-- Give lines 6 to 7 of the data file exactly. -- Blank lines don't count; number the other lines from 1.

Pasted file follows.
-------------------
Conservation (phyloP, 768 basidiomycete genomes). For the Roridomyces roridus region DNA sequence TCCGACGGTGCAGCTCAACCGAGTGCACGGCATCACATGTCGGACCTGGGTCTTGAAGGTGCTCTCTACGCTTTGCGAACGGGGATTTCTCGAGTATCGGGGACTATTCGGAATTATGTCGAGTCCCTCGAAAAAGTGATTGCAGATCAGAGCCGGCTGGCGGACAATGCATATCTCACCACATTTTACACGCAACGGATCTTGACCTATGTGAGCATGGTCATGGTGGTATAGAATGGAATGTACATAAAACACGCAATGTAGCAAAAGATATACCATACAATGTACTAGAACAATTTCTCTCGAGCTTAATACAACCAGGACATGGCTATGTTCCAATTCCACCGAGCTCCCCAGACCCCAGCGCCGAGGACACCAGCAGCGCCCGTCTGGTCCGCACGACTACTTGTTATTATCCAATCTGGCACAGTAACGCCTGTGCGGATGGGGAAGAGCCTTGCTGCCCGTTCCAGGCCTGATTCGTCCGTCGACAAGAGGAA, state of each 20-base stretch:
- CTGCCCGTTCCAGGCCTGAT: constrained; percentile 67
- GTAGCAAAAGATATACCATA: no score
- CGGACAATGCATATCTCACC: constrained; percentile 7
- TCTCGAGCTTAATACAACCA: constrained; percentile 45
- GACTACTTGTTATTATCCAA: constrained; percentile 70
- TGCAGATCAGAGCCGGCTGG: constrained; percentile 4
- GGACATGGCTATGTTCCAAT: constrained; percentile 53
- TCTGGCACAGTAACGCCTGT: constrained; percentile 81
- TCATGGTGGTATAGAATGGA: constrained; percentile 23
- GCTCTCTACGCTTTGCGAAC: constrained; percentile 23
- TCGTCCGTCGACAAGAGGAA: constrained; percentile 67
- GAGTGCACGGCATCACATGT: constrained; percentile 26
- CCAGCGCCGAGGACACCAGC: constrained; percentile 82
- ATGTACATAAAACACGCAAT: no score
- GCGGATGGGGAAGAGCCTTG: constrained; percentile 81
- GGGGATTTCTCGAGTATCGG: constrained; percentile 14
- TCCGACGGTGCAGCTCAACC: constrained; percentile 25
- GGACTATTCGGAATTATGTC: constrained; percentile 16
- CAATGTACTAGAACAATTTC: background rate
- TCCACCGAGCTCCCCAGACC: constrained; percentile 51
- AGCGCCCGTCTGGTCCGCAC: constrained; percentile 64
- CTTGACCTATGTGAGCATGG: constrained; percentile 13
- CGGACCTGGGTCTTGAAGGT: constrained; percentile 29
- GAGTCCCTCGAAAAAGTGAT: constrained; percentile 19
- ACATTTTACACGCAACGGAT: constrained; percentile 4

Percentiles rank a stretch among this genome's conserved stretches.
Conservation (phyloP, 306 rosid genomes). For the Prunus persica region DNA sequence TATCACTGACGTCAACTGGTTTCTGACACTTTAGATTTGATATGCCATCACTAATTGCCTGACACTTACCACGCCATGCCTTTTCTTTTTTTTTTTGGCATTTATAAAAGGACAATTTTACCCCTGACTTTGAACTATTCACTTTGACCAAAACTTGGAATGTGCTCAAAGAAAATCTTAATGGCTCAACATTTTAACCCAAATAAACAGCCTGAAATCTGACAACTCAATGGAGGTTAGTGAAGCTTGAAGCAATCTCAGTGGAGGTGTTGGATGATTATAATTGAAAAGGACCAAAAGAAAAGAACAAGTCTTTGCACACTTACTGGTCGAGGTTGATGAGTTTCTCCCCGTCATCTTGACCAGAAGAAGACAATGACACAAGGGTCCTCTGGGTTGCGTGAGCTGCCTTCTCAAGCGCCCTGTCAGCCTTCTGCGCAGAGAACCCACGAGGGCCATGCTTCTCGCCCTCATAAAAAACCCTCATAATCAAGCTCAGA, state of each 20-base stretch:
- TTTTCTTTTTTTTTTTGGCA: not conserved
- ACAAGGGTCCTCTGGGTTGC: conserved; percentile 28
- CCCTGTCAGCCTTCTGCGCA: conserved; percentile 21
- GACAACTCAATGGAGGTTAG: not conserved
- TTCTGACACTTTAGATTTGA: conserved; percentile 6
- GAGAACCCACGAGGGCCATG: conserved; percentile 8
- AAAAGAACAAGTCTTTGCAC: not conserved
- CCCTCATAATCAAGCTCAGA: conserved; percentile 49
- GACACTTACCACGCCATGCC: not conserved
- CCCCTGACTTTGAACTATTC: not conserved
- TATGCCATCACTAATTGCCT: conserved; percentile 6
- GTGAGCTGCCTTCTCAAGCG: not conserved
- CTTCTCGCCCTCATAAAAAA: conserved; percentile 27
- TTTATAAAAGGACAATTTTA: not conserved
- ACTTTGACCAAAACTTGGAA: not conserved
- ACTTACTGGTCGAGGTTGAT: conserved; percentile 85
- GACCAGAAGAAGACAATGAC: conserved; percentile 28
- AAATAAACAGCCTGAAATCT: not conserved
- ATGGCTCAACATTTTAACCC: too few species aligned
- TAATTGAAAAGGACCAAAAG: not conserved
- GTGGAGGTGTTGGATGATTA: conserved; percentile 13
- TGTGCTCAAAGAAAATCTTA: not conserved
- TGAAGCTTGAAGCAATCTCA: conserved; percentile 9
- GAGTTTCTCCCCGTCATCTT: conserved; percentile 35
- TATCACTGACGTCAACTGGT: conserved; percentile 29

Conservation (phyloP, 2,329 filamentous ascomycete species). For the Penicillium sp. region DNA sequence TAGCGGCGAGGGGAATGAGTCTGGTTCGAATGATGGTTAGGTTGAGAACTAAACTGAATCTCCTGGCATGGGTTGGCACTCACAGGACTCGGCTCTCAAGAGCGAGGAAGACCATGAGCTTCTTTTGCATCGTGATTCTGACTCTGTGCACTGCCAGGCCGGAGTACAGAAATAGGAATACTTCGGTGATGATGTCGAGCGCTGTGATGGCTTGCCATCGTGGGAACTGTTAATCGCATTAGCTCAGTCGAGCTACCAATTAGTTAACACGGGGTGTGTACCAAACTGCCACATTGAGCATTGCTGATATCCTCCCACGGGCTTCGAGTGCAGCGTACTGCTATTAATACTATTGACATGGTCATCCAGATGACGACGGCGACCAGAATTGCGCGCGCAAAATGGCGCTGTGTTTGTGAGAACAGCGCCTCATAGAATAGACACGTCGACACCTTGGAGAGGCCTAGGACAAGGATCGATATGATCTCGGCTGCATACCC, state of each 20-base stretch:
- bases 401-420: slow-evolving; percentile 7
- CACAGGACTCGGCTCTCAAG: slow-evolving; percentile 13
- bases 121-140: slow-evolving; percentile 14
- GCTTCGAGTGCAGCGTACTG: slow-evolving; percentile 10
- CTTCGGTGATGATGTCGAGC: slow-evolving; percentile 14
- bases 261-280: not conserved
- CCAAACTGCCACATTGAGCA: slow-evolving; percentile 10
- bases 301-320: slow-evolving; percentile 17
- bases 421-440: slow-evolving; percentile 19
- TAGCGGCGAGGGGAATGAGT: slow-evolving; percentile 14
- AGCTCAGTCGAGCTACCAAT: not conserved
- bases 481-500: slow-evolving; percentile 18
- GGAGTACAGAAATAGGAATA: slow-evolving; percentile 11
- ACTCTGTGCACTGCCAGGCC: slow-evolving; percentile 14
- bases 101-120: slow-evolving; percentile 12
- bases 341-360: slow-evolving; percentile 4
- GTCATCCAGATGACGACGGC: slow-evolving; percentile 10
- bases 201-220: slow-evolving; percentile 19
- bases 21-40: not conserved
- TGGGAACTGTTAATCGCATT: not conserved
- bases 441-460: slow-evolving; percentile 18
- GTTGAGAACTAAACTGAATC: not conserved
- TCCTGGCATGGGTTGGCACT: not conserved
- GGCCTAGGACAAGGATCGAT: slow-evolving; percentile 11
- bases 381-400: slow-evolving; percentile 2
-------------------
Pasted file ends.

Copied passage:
- GACTACTTGTTATTATCCAA: constrained; percentile 70
- TGCAGATCAGAGCCGGCTGG: constrained; percentile 4